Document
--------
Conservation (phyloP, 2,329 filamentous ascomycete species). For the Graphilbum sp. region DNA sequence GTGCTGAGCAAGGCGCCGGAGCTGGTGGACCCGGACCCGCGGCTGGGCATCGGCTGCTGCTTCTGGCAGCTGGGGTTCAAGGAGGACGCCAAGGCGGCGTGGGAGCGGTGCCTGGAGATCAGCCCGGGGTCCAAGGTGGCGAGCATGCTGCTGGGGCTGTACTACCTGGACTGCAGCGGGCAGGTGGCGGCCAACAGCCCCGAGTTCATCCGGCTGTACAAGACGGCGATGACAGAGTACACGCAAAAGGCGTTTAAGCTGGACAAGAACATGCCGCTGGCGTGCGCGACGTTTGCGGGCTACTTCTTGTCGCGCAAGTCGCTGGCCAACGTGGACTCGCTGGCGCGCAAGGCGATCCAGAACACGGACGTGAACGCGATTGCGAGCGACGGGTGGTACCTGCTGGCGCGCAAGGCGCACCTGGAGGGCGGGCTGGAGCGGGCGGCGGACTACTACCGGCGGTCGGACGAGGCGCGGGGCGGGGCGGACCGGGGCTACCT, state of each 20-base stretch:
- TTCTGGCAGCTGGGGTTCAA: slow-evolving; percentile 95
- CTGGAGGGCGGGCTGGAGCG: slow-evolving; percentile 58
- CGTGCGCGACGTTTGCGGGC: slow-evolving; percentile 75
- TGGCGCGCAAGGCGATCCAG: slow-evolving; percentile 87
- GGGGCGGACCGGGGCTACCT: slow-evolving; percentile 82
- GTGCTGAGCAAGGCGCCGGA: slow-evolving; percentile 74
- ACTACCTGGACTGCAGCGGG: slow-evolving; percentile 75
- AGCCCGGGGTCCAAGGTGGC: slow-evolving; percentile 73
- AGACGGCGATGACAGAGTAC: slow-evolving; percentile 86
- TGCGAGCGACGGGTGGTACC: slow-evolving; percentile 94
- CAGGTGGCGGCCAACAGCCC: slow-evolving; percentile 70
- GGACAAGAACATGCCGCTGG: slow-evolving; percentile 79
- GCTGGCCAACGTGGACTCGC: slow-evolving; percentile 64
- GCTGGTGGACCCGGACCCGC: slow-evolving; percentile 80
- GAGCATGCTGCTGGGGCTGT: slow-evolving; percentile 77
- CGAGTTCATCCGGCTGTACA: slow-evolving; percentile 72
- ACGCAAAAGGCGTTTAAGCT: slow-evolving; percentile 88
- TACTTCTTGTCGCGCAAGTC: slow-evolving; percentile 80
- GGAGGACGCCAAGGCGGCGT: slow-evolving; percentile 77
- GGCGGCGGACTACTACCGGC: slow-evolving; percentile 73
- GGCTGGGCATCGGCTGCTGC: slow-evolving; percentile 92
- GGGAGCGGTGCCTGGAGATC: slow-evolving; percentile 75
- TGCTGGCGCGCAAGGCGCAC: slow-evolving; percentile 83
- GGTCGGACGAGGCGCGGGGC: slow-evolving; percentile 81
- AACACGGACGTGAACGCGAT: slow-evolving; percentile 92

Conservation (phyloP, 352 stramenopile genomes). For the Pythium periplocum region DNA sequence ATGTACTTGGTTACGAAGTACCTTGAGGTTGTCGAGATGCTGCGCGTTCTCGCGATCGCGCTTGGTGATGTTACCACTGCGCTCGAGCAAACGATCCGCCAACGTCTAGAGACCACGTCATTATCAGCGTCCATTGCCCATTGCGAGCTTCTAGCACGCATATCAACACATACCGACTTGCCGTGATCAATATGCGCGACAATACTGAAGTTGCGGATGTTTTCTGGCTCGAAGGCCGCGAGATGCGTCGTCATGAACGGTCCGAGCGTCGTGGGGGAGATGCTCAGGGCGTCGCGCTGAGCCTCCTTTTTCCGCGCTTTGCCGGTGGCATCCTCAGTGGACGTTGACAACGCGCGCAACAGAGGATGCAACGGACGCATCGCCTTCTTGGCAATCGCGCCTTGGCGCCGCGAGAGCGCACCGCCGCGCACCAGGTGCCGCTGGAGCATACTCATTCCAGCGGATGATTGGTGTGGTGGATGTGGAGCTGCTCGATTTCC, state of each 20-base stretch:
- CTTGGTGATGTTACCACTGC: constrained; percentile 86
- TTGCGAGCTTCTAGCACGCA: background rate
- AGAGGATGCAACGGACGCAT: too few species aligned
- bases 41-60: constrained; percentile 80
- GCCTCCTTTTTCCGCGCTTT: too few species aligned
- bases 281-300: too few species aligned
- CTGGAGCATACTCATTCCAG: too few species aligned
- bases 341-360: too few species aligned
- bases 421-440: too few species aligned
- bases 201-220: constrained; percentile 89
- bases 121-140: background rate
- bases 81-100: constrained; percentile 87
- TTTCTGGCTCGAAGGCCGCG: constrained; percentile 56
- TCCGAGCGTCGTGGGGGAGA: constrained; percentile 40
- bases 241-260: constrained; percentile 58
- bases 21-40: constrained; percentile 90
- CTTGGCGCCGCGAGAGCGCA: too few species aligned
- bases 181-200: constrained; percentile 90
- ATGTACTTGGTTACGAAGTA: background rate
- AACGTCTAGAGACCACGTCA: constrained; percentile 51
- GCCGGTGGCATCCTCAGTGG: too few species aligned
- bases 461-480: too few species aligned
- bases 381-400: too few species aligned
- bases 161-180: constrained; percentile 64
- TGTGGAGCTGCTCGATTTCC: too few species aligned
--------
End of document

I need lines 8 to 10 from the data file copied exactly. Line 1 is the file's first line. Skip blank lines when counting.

- ACTACCTGGACTGCAGCGGG: slow-evolving; percentile 75
- AGCCCGGGGTCCAAGGTGGC: slow-evolving; percentile 73
- AGACGGCGATGACAGAGTAC: slow-evolving; percentile 86